Library Services and Technology Act
Library Services and Technology Act
|Other short titles|
- Museum and Library Services Act
- Museum and Library Services Act of 1996
|Long title||An Act to provide for library services and technology under Museum and Library Services Act, with an emphasis on library services and technology, access, and literacy programs for underserved communities.|
|Nicknames||Omnibus Consolidated Appropriations Act, 1997|
|Enacted by||the 104th United States Congress|
|Effective||September 30, 1996|
|Public law||104-208 |
|Statutes at Large||110 Stat. 3009 aka 110 Stat. 3009-295|
|Titles amended||20 U.S.C.: Education|
|U.S.C. sections created||20 U.S.C. ch. 72, subch. II § 9121 et seq.|
|Legislative history |
- Introduced in the House as H.R. 3610 by Bill Young (R–FL) on June 11, 1996
- Committee consideration by House Appropriations, Senate Appropriations
- Passed the House on September 28, 1996 (Passed without objection, in lieu H.R. 4278 )
- Passed the Senate on September 30, 1996 (84-15 Roll call vote 302 , via Senate.gov, in lieu of H.R. 4278 )
- Reported by the joint conference committee on September 28, 1996; agreed to by the House on September 28, 1996 (370-37 Roll call vote 455 , via Clerk.House.gov) and by the Senate on September 30, 1996 (Passed voice vote)
- Signed into law by President William J. Clinton on September 30, 1996
The Library Services and Technology Act (LSTA) was signed on October 1, 1996, by United States President Bill Clinton. LSTA is a United States federal library grant program. Its roots come from the Library Services Act that was first enacted in 1956. LSTA replaced the Library Services and Construction Act (LSCA) that was first enacted in 1962. The new act was developed by the American Library Association (ALA) and other library groups.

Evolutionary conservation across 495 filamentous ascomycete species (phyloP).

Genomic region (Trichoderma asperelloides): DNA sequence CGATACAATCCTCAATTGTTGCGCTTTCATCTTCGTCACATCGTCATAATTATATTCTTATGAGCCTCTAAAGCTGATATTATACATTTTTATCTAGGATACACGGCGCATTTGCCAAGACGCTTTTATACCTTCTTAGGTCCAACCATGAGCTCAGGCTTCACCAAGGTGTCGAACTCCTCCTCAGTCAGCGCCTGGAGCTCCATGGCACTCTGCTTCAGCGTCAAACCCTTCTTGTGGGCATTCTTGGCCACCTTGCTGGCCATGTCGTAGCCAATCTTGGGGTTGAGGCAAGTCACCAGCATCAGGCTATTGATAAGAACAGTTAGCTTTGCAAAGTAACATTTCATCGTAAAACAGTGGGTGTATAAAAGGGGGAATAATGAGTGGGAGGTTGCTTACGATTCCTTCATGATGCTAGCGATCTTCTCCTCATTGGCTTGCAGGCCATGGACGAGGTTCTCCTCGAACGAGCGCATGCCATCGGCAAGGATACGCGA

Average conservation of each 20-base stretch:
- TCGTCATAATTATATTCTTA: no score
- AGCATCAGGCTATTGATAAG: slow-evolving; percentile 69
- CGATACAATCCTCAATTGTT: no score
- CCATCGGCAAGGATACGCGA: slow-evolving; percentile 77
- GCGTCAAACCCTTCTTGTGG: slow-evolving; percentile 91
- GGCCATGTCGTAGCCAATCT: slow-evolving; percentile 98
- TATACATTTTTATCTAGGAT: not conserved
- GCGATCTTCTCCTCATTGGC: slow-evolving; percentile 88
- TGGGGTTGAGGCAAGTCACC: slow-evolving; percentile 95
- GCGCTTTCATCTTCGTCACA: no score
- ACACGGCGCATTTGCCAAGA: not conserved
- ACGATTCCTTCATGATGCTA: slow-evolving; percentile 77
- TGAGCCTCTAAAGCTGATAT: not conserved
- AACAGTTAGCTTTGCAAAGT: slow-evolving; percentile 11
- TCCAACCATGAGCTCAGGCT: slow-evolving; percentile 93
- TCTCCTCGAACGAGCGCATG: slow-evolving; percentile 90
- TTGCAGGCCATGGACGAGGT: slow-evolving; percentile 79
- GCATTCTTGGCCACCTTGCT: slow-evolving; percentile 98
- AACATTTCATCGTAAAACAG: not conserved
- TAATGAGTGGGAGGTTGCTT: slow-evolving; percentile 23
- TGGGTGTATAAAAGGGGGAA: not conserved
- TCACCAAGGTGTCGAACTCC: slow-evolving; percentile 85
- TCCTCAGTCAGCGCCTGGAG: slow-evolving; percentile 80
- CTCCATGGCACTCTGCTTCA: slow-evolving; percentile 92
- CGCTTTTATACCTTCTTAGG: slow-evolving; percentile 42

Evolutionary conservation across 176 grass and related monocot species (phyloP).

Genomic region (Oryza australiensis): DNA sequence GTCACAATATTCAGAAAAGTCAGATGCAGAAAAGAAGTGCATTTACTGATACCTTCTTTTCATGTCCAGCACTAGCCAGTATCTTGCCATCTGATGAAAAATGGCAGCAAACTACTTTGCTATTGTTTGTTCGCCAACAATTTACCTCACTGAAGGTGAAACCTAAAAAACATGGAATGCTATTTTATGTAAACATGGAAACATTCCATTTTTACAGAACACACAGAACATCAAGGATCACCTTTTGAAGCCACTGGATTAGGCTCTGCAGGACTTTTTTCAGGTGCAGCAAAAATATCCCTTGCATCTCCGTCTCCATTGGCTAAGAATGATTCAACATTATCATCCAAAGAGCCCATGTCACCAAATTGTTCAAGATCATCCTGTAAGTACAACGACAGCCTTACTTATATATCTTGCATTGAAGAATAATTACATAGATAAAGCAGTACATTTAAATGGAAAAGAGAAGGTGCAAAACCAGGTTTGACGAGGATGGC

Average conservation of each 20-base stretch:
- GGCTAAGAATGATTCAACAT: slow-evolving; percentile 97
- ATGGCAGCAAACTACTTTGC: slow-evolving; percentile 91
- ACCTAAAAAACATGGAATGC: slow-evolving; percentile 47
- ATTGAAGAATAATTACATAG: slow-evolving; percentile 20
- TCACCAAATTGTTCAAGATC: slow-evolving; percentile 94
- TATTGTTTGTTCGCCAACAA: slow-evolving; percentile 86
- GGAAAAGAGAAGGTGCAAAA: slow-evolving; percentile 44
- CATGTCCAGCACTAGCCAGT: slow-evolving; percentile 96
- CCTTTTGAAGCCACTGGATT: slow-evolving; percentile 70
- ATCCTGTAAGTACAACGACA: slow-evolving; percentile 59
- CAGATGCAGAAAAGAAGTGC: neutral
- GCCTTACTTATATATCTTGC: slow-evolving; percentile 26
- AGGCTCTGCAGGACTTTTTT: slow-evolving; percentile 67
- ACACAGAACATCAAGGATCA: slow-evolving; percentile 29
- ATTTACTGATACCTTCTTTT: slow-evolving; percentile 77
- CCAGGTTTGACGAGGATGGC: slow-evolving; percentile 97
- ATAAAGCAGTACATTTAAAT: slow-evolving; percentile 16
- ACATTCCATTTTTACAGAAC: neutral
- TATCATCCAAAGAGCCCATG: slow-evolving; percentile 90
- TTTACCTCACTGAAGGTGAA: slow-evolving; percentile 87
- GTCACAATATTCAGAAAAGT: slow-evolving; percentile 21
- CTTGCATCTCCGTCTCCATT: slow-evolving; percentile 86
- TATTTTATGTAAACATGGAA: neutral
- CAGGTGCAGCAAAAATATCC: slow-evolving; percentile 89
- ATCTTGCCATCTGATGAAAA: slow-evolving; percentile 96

Many changes occurred with the passage of LSTA. The original act, Library Services and Construction Act (LSCA), allocated funds for construction of buildings, but LSTA has an emphasis on technology. The new priority is the creation of technological infrastructure. Another change that occurred with the passage of LSCA was the responsibility of library services. This responsibility was originally a part of the Department of Education. It was moved to the newly created, independent federal agency called the Institute of Museum and Library Services (IMLS). The range of libraries served also changed with the enactment of LSTA. Originally, public libraries were primarily served by LSCA. With the passage of LSTA, all types of libraries are served, including public, school, academic, and special.
Not all initiatives under LSCA have changed with the enactment of LSTA. Priorities, like services to the under-served and rural areas, are still supported.
LSCA is a federally funded state-based program generally administered by the state library of each state. Specific funding categories are set by each state based on a long-range plan filed with the IMLS.
State Libraries LSTA Resources and Five-Year Plans
- ^ Flagg, Gordon. "News Fronts Washington." American Libraries, December 1995.
- ^ a b c Gregory, Gwen. "The Library Services and Technology Act: How Changes from LSCA are Affecting Libraries." Public Libraries, Vol. 38, no. 6, 1999: p. 378-82.
American Library Association, Fight to Defend Federal Funding for Libraries
Categories: 1996 in law | 104th United States Congress | United States federal legislation | Library law | 1996 in the United States
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